What is Abilify?
Abilify (generic name aripiprazole) was approved for the treatment of schizophrenia on November 15, 2002 by the U.S. Food and Drug Administration. It represents a departure from the usual mechanism of action of antipsychotic drugs.
How is Abilify different from other antipsychotic medications?
All of the currently available medications for schizophrenia block the ability of the neurotransmitter dopamine to bind to a particular receptor in the brain called the D2 receptor. The new, so-called atypical antipsychotic drugs like Zyprexa and Risperdal are weaker D2 receptor blockers than the older drugs like Haldol and Thorazine. By contrast, Abilify actually has the ability, under certain circumstances, to stimulate the D2 receptor and is technically called a "partial D2 agonist." Animal studies suggest that when levels of dopamine in the brain are low, Abilify may enhance the dopamine effect by stimulating the D2 receptor. On the other hand, these animal studies suggest that when dopamine levels in the brain are too high, Abilify may actually switch its role and block the ability of too much dopamine to get to the receptor. Because it is now believed that some of the negative and cognitive symptoms of schizophrenia may be due to too little dopamine while the positive symptoms like hallucinations and delusions are due to too much dopamine, a drug that could regulate dopamine activity in this way would be beneficial. However, it is very important to remember that we do not know if Abilify actually works in this way in the human brain.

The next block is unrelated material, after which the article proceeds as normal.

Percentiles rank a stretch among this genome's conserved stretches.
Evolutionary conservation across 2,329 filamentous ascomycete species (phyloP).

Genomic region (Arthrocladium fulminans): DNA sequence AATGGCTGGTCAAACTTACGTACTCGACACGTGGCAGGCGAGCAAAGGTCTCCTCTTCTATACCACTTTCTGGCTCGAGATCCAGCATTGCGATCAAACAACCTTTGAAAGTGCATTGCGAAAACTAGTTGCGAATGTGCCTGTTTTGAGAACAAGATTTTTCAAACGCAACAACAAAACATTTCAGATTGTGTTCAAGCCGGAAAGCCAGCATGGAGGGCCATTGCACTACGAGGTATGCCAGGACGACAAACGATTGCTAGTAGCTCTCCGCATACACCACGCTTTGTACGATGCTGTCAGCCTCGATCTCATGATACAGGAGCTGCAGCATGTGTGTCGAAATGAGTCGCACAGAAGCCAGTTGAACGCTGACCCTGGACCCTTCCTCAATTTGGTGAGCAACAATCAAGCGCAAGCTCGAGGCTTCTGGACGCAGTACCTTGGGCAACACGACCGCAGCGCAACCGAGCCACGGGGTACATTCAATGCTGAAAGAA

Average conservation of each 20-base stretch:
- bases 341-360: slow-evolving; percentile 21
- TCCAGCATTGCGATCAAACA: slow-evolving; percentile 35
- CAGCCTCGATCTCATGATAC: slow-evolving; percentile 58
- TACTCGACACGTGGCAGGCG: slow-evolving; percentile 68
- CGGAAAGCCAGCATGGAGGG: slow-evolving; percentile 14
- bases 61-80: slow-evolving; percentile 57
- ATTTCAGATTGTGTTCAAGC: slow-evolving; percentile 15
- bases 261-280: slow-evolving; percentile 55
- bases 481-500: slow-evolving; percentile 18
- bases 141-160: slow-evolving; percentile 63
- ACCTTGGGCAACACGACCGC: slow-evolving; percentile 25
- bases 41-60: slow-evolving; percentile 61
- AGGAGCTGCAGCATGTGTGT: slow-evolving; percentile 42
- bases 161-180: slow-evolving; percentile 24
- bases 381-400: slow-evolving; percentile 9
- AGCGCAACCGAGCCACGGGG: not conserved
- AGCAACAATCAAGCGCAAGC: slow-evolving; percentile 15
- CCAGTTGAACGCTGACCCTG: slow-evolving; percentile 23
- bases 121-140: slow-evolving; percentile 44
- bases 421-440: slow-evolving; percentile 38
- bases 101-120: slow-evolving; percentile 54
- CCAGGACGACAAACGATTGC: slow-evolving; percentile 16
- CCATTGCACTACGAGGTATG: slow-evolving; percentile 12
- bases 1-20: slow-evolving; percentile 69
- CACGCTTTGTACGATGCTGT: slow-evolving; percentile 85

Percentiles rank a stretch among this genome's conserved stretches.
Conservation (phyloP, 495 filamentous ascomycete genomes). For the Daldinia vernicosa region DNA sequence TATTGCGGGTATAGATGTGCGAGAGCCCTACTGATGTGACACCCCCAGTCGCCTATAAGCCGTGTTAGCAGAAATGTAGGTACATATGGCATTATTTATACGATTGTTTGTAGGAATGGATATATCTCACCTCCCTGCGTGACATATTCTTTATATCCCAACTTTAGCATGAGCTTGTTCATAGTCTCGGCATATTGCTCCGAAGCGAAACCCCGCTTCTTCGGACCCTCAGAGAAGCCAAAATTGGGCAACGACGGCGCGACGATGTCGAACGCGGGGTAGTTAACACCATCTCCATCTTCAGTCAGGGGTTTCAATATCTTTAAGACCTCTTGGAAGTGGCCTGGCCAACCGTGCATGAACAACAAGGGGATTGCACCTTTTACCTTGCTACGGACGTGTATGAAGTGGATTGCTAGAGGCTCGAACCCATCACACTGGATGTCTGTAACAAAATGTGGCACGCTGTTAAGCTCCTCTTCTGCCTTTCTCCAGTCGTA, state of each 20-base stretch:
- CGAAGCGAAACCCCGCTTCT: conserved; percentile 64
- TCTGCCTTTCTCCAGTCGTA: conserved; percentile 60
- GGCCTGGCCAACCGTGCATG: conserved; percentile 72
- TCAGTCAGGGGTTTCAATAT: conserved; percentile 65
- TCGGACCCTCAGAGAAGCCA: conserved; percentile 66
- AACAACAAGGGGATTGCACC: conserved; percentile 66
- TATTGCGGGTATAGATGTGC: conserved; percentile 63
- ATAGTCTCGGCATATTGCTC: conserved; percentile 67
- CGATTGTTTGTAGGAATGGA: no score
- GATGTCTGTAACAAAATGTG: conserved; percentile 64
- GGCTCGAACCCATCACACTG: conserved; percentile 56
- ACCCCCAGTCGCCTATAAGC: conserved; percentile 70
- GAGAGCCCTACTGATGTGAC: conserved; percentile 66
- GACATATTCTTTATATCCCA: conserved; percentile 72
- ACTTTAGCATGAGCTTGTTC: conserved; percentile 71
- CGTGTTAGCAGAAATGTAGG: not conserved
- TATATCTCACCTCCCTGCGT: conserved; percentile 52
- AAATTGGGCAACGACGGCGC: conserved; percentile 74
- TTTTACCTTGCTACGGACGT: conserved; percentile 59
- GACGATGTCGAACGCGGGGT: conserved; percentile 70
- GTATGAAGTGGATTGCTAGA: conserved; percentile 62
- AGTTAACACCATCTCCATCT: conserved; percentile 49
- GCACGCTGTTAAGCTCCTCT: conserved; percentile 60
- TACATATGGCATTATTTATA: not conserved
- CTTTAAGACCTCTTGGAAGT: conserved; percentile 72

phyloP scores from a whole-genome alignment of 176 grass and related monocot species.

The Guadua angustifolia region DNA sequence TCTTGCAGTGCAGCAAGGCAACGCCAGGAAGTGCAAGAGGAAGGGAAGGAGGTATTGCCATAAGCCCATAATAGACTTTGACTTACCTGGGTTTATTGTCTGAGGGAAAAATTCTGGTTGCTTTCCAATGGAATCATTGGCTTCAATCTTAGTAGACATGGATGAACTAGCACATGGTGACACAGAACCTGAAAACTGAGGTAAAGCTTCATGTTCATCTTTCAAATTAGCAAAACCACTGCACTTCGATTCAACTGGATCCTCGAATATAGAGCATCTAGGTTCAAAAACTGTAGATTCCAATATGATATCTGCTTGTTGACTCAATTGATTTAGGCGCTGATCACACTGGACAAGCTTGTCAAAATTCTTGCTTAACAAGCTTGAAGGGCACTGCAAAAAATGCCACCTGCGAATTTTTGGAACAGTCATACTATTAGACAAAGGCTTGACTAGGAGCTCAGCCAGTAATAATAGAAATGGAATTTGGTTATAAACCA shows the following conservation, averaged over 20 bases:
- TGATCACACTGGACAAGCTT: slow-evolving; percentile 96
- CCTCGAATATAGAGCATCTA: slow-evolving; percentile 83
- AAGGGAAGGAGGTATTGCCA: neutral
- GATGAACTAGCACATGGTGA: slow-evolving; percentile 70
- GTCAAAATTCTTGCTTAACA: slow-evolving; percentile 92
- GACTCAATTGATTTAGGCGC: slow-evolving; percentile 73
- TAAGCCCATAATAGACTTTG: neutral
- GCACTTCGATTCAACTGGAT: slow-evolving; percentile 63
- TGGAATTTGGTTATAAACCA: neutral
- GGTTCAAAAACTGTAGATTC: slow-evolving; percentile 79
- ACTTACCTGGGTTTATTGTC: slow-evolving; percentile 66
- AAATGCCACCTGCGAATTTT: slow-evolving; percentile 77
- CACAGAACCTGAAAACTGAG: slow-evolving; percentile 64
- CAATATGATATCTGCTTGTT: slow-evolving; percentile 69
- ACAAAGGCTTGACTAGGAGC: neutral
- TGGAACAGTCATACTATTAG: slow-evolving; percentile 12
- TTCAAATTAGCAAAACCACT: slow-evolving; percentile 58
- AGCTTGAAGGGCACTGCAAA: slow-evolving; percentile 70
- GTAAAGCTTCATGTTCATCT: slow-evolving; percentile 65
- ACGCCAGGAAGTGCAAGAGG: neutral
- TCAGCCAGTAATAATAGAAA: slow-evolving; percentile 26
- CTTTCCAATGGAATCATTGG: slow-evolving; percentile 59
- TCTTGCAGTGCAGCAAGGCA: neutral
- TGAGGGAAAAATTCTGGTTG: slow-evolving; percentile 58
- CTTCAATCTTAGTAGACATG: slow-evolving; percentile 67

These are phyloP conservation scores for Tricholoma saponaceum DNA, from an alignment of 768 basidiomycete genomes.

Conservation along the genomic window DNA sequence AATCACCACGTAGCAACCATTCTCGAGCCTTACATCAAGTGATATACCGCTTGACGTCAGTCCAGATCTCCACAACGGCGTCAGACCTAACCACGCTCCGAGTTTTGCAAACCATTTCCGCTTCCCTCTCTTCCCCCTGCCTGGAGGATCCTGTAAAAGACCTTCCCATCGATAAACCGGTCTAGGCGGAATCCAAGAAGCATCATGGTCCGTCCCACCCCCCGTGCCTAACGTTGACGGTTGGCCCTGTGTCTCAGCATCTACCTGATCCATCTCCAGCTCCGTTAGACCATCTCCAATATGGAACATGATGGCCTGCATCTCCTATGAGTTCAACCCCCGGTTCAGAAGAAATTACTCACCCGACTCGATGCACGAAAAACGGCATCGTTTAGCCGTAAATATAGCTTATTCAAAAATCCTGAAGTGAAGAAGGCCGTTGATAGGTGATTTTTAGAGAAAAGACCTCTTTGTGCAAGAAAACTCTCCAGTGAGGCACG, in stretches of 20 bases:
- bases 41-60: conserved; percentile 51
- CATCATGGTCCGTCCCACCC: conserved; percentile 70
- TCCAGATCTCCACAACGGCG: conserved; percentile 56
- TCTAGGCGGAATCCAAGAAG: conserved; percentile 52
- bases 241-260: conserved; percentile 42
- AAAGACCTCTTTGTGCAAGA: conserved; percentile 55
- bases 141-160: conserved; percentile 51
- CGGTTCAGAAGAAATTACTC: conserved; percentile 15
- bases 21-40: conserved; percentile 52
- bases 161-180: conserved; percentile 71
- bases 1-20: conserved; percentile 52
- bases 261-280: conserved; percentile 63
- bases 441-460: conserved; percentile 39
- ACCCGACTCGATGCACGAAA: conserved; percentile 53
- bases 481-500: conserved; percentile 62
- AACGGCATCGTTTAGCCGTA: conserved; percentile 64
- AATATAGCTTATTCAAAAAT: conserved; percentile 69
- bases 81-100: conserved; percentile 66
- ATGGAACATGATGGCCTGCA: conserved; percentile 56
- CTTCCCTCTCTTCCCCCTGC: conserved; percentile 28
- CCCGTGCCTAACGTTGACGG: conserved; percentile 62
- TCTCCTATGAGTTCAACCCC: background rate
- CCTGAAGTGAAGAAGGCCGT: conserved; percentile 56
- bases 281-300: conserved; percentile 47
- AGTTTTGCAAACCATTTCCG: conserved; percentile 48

Like the atypical antipsychotic drugs, Abilify also has effects on some of the serotonin receptors. Again, it is not yet clear if this is important in terms of how these drugs work in treating schizophrenia.
Abilify was studied in 1,238 patients with an acute relapse of schizophrenia before the FDA approved it. In these studies, Abilify proved to be superior to placebo for treating positive and negative symptoms.
What are the side effects of Abilify?
Abilify showed a relatively low rate of adverse side effects in the clinical trials. The most common side effects were headache, anxiety, and insomnia. Some patients also experience a reduction in blood pressure when they get up from lying or sitting, a phenomenon called "orthostatic hypotension." This can cause dizziness and lightheadedness. In the short term trials lasting four to six weeks the incidence of extrapyramidal side effects (EPS) from Abilify was low and there was no weight gain. However, longer-term experience is needed before it can be certain that these will not be problems with Abilify as they are with many other antipsychotic drugs.
What is the standard dosage of Abilify?
Abilify can be given once daily, at any time of day. It comes in 10, 15, 20 and 30 mg doses. The usual starting dose is 10 mg and most patients so far have been treated at between 10 and 15 mg daily. There are a few interactions between Abilify and other drugs, such as fluoxetine (Prozac) and paroxetine (Paxil), so it is important to tell your doctor about all the other drugs you are taking before starting Abilify.
Reviewed by Jack Gorman, M.D., (Feb. 2003)